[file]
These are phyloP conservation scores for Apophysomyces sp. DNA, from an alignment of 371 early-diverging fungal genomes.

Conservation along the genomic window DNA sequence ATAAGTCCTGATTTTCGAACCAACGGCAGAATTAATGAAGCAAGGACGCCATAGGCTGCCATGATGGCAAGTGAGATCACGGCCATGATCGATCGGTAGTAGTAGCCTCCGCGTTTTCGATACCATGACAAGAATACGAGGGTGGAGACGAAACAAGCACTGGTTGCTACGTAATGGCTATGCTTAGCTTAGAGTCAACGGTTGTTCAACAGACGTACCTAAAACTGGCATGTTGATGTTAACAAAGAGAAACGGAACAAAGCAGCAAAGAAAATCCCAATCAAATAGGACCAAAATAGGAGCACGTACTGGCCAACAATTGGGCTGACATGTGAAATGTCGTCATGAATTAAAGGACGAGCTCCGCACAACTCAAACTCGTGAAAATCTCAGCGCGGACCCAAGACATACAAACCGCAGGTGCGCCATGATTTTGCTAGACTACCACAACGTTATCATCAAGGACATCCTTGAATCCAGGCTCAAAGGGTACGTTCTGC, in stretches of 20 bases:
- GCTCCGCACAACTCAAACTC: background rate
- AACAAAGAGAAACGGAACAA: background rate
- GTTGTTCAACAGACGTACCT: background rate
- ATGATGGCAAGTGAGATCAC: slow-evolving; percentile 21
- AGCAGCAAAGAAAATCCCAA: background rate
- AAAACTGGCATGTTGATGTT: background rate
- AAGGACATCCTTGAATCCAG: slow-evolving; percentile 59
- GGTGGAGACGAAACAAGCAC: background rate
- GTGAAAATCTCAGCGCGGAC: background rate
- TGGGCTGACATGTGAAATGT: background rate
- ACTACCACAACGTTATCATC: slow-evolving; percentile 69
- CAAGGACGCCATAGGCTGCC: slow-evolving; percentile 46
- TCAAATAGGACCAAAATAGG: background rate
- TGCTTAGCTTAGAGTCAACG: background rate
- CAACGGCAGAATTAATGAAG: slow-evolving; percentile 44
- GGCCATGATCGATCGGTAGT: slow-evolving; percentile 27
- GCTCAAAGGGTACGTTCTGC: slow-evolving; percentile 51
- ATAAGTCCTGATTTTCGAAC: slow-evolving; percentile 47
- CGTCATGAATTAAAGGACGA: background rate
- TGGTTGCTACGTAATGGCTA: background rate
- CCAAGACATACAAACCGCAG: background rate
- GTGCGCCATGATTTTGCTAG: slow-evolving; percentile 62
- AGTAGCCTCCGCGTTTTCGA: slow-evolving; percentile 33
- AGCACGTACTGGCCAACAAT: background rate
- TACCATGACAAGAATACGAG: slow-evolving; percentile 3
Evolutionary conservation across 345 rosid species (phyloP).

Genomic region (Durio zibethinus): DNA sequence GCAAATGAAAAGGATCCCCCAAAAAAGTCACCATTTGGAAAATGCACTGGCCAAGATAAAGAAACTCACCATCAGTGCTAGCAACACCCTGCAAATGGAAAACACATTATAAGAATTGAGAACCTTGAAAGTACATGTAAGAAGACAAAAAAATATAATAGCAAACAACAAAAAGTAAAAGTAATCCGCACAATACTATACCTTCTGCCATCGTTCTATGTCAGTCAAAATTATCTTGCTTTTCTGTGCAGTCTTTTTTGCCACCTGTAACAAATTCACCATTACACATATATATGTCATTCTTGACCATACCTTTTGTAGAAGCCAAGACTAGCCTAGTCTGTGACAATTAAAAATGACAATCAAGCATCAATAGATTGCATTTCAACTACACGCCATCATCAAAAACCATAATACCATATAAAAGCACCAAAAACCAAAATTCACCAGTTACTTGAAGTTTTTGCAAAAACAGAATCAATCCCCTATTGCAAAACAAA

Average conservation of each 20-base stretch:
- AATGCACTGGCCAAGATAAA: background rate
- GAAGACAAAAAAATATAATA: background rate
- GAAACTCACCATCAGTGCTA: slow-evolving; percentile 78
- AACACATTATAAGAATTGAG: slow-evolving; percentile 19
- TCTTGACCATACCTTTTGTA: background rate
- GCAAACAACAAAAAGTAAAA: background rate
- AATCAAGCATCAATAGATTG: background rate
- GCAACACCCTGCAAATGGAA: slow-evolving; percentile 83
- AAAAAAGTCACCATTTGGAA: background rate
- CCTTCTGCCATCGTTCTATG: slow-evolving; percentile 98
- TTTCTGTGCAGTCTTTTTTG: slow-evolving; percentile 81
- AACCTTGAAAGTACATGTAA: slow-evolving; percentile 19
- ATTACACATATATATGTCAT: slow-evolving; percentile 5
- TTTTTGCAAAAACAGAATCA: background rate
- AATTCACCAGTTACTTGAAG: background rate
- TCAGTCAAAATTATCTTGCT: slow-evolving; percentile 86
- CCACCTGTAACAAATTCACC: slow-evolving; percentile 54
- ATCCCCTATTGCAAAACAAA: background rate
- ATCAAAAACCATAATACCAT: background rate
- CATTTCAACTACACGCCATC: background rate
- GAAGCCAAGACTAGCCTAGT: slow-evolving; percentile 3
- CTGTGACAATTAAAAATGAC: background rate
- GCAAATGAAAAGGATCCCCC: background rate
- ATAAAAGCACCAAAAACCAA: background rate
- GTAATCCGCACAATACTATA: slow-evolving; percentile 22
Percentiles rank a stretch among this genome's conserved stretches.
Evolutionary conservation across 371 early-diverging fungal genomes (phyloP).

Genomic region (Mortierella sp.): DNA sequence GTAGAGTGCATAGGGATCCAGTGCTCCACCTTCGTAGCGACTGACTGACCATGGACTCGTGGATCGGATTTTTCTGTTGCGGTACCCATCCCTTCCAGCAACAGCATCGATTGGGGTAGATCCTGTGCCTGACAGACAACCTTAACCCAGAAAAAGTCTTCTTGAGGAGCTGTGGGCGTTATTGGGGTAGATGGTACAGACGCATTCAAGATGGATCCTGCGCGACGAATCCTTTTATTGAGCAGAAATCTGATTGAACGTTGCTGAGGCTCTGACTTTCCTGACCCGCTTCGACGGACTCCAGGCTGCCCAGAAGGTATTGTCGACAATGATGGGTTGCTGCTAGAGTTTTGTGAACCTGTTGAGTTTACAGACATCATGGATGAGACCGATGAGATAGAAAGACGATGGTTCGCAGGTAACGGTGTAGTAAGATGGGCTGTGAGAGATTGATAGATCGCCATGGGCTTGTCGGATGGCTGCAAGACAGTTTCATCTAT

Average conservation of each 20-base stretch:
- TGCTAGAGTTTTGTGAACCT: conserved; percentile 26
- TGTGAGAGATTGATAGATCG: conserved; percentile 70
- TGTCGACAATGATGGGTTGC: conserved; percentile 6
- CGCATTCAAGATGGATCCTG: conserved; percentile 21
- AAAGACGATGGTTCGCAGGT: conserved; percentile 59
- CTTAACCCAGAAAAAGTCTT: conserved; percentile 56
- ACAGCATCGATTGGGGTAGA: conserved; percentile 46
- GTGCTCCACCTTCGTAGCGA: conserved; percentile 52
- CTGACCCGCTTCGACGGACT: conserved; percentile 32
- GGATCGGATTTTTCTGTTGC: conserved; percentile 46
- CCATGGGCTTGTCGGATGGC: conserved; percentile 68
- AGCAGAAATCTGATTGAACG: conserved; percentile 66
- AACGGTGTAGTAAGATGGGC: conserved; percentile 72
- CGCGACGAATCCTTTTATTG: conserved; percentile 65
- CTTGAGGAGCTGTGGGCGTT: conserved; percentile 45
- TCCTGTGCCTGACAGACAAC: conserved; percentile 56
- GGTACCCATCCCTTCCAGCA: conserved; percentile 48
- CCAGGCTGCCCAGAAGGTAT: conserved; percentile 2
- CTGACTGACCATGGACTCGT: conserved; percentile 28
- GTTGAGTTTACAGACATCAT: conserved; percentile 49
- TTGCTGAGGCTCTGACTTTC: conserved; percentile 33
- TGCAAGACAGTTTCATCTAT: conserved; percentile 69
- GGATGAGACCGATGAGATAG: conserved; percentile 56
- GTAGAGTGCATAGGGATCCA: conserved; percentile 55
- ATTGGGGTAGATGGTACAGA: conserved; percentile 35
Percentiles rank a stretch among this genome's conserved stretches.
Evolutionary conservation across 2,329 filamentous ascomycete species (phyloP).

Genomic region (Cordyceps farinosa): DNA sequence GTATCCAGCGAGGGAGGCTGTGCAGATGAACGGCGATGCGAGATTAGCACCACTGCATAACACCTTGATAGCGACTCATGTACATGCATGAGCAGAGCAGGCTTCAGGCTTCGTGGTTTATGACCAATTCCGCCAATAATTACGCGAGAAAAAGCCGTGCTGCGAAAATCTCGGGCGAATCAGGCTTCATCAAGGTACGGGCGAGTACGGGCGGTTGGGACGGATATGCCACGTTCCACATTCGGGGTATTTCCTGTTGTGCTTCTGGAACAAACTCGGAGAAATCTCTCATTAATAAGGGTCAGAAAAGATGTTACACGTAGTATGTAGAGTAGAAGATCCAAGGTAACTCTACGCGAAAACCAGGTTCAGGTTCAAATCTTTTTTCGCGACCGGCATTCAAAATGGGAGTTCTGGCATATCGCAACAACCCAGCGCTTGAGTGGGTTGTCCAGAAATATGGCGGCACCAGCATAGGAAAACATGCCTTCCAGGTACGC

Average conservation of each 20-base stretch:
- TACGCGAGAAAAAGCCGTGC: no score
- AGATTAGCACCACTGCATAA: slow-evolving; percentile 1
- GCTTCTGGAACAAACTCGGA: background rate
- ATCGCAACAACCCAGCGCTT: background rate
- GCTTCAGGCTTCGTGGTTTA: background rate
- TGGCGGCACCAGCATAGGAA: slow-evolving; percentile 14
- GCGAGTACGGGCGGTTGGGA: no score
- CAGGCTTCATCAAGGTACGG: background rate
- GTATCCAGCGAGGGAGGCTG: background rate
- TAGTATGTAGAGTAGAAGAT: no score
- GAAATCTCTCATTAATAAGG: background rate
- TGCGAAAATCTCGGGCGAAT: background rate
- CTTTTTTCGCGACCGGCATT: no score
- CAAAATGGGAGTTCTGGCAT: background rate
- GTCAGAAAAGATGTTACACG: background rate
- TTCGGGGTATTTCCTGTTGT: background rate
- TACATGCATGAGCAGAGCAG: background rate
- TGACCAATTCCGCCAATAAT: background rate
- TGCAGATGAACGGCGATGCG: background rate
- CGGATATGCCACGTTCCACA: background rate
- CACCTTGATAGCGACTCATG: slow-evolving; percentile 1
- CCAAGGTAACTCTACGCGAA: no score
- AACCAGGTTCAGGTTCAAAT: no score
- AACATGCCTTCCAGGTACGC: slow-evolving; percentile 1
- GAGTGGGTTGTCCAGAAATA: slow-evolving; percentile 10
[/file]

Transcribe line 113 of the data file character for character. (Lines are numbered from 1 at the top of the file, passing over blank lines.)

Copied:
- GAGTGGGTTGTCCAGAAATA: slow-evolving; percentile 10